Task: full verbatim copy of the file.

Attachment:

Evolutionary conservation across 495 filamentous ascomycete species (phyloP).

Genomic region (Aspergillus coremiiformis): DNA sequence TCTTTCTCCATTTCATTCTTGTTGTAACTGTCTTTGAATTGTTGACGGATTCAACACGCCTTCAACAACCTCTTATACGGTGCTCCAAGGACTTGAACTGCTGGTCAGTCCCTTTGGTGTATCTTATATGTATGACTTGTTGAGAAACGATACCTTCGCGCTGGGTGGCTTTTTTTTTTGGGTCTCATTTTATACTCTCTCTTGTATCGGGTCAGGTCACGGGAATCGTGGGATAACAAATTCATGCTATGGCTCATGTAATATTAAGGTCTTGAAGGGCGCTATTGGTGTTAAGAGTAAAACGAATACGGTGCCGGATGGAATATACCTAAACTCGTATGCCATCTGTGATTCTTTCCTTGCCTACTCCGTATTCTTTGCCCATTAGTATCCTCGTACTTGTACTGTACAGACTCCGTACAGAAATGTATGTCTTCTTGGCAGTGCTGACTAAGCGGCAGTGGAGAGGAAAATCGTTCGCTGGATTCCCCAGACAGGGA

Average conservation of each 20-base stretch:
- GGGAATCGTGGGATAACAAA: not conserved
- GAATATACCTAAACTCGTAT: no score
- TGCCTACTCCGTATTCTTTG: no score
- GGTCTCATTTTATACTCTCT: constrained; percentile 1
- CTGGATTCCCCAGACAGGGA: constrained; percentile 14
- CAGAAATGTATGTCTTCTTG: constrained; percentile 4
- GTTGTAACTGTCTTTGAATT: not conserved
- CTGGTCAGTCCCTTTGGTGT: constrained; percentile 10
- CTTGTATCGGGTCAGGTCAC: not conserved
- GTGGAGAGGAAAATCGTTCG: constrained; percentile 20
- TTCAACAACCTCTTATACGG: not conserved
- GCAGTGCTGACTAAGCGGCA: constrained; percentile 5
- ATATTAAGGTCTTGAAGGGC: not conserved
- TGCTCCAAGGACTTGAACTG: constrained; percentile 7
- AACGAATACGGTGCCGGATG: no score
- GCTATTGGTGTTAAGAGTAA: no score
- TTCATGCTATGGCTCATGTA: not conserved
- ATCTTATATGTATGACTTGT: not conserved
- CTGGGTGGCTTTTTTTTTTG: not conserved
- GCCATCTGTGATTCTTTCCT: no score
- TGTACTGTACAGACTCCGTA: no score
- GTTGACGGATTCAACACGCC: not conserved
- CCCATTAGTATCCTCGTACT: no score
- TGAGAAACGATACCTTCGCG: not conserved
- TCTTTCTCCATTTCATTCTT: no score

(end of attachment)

Evolutionary conservation across 495 filamentous ascomycete species (phyloP).

Genomic region (Aspergillus coremiiformis): DNA sequence TCTTTCTCCATTTCATTCTTGTTGTAACTGTCTTTGAATTGTTGACGGATTCAACACGCCTTCAACAACCTCTTATACGGTGCTCCAAGGACTTGAACTGCTGGTCAGTCCCTTTGGTGTATCTTATATGTATGACTTGTTGAGAAACGATACCTTCGCGCTGGGTGGCTTTTTTTTTTGGGTCTCATTTTATACTCTCTCTTGTATCGGGTCAGGTCACGGGAATCGTGGGATAACAAATTCATGCTATGGCTCATGTAATATTAAGGTCTTGAAGGGCGCTATTGGTGTTAAGAGTAAAACGAATACGGTGCCGGATGGAATATACCTAAACTCGTATGCCATCTGTGATTCTTTCCTTGCCTACTCCGTATTCTTTGCCCATTAGTATCCTCGTACTTGTACTGTACAGACTCCGTACAGAAATGTATGTCTTCTTGGCAGTGCTGACTAAGCGGCAGTGGAGAGGAAAATCGTTCGCTGGATTCCCCAGACAGGGA

Average conservation of each 20-base stretch:
- GGGAATCGTGGGATAACAAA: not conserved
- GAATATACCTAAACTCGTAT: no score
- TGCCTACTCCGTATTCTTTG: no score
- GGTCTCATTTTATACTCTCT: constrained; percentile 1
- CTGGATTCCCCAGACAGGGA: constrained; percentile 14
- CAGAAATGTATGTCTTCTTG: constrained; percentile 4
- GTTGTAACTGTCTTTGAATT: not conserved
- CTGGTCAGTCCCTTTGGTGT: constrained; percentile 10
- CTTGTATCGGGTCAGGTCAC: not conserved
- GTGGAGAGGAAAATCGTTCG: constrained; percentile 20
- TTCAACAACCTCTTATACGG: not conserved
- GCAGTGCTGACTAAGCGGCA: constrained; percentile 5
- ATATTAAGGTCTTGAAGGGC: not conserved
- TGCTCCAAGGACTTGAACTG: constrained; percentile 7
- AACGAATACGGTGCCGGATG: no score
- GCTATTGGTGTTAAGAGTAA: no score
- TTCATGCTATGGCTCATGTA: not conserved
- ATCTTATATGTATGACTTGT: not conserved
- CTGGGTGGCTTTTTTTTTTG: not conserved
- GCCATCTGTGATTCTTTCCT: no score
- TGTACTGTACAGACTCCGTA: no score
- GTTGACGGATTCAACACGCC: not conserved
- CCCATTAGTATCCTCGTACT: no score
- TGAGAAACGATACCTTCGCG: not conserved
- TCTTTCTCCATTTCATTCTT: no score